1. Copying to First and Last Points
2. Using Polyframe to Orientate the Copied Geometry
3. Orientation Along Curve and the Order of Operations
4. Understanding the Up Vector
5. Computing and Controlling the Up Vector
6. Leveraging the Primary and Secondary Axis
7. Manipulating the Normal Attribute
7 Tutorials 38 Minutes
Distributing with Precision
We’ve mastered orientation, now it’s time to talk distribution and spacing. In Houdini, we can make random effects with just basic knowledge, or even purely by accident! Deliberate control over our geometry is a different story, and far more useful. As we take our practical project to the next level, you’ll learn to control distribution along curves using resample length, tangent computation, as well as arc versus chord length measurement methods.
1. Controlling Distribution Using the Resample Length
2. Tangent Type and Arc Length vs Chord Length Measurement Method
3. Justifying the Copy on the First Point
4. Justifying the Copy on the Last Point
4 Tutorials 20 Minutes
Resampling & Raying
Strap yourself in, it’s time to go off road! Now that you can distribute geometry along a curve with laser precision, let’s kick things up a notch. In this practical section we’ll upgrade our system to handle elevation and any kind of terrain, thanks to our trusty allies the ray and resample nodes — two cornerstones of Houdini procedural workflows.
1. Resampling the Planar Curve
2. Using the Ray Node to Deal with Elevation
3. Resampling Twice for Greater Precision
4. Raying Back onto the Input Curve
5. Ray Tolerance and Treating Polygons as Straight Edges
6. Maintaining the Last Vertex
6 Tutorials 30 Minutes
Spare Parameters & Randomising Attributes
Customising factory nodes might sound like something only advanced users would do, but making your own tools is what Houdini is all about. Step into this brave new world by learning how to create your own parameters for ultimate control, then dial in some randomisation for just the right amount of chaos. Along the way, we’ll unpack even more features of the resample node, as well as put some key learnings from the last course into practice.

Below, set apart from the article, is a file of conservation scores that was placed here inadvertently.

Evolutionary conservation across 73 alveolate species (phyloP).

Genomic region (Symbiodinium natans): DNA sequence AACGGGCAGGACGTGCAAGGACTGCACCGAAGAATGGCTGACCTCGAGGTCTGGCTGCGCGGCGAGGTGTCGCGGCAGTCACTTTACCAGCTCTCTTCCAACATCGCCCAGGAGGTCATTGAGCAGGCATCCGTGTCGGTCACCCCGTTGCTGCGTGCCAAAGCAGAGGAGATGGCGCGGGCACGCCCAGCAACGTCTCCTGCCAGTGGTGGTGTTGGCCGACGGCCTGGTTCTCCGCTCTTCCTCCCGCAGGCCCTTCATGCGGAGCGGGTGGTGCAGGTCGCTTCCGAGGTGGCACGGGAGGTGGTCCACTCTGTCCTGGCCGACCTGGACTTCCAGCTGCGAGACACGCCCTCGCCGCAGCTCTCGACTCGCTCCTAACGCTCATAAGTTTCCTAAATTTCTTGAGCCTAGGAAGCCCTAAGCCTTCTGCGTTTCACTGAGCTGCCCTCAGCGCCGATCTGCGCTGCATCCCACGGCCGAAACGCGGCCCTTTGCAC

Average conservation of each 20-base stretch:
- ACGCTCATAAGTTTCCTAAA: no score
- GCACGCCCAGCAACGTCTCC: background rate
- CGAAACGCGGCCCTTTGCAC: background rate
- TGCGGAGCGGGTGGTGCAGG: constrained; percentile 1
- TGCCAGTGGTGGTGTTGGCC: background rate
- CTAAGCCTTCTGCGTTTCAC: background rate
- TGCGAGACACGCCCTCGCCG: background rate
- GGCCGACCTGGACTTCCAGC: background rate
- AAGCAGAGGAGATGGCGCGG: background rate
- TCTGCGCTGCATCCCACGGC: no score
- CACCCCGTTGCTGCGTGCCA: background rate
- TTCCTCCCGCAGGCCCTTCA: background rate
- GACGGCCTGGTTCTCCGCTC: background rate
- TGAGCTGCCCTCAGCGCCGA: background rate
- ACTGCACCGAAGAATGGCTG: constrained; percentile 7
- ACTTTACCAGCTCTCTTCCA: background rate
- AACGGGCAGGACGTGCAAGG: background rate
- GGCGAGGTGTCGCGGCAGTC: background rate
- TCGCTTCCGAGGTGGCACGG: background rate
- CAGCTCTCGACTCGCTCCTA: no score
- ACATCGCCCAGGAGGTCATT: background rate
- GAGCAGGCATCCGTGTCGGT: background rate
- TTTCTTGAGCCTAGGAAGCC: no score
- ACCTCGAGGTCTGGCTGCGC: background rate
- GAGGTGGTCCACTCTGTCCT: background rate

1. Adding Spare Parameters to Nodes
2. Resampling by Polygon Edge
3. Adding Normals and Handling Attribute Mismatches
4. Randomising Scale and Position
5. Randomising Orientation
5 Tutorials 24 Minutes
Putting it into Practice
It’s the final piece of the Geometry Essentials 03 puzzle! Let’s put our new system to work with a series of environment layout tasks. We’ll cover fresh concepts and techniques like creating curves from edge selections, using poly extrude to offset curves, creating spare parameters to iterate through variants, and a whole lot more. These are the practical skills you’ll use day in day out as a true Houdini artist.
1. Environment Layout Tasks & Object Merge
2. Creating Curves from Edge Selections & the Output Node
3. Resample - Arc Length and Even Last Segment
4. Creating a Post & Rail Fence
5. Using the Sweep Node to Add the Rails
6. Using Normal & Up Attributes with the Sweep Node
7. Offsetting the Curve using the Poly Extrude Node
8. Poly Extrude - Extrude Along Edge Normal vs Front Transform
9. Using the Carve Node to Shorten the Curve
10. Using the Stacking System to Build Street Lamps
11. Distributing the Street Lamps
11 Tutorials 54 Minutes
Our Students Say It Best
"I've been using Houdini sporadically in my pipeline for years now, together with other tools, piecing together information from all kinds of sources over time – but this is the first time I am able to learn Houdini in a methodical and structured way. Thank you for that."
3D, Post Production & VFX Artist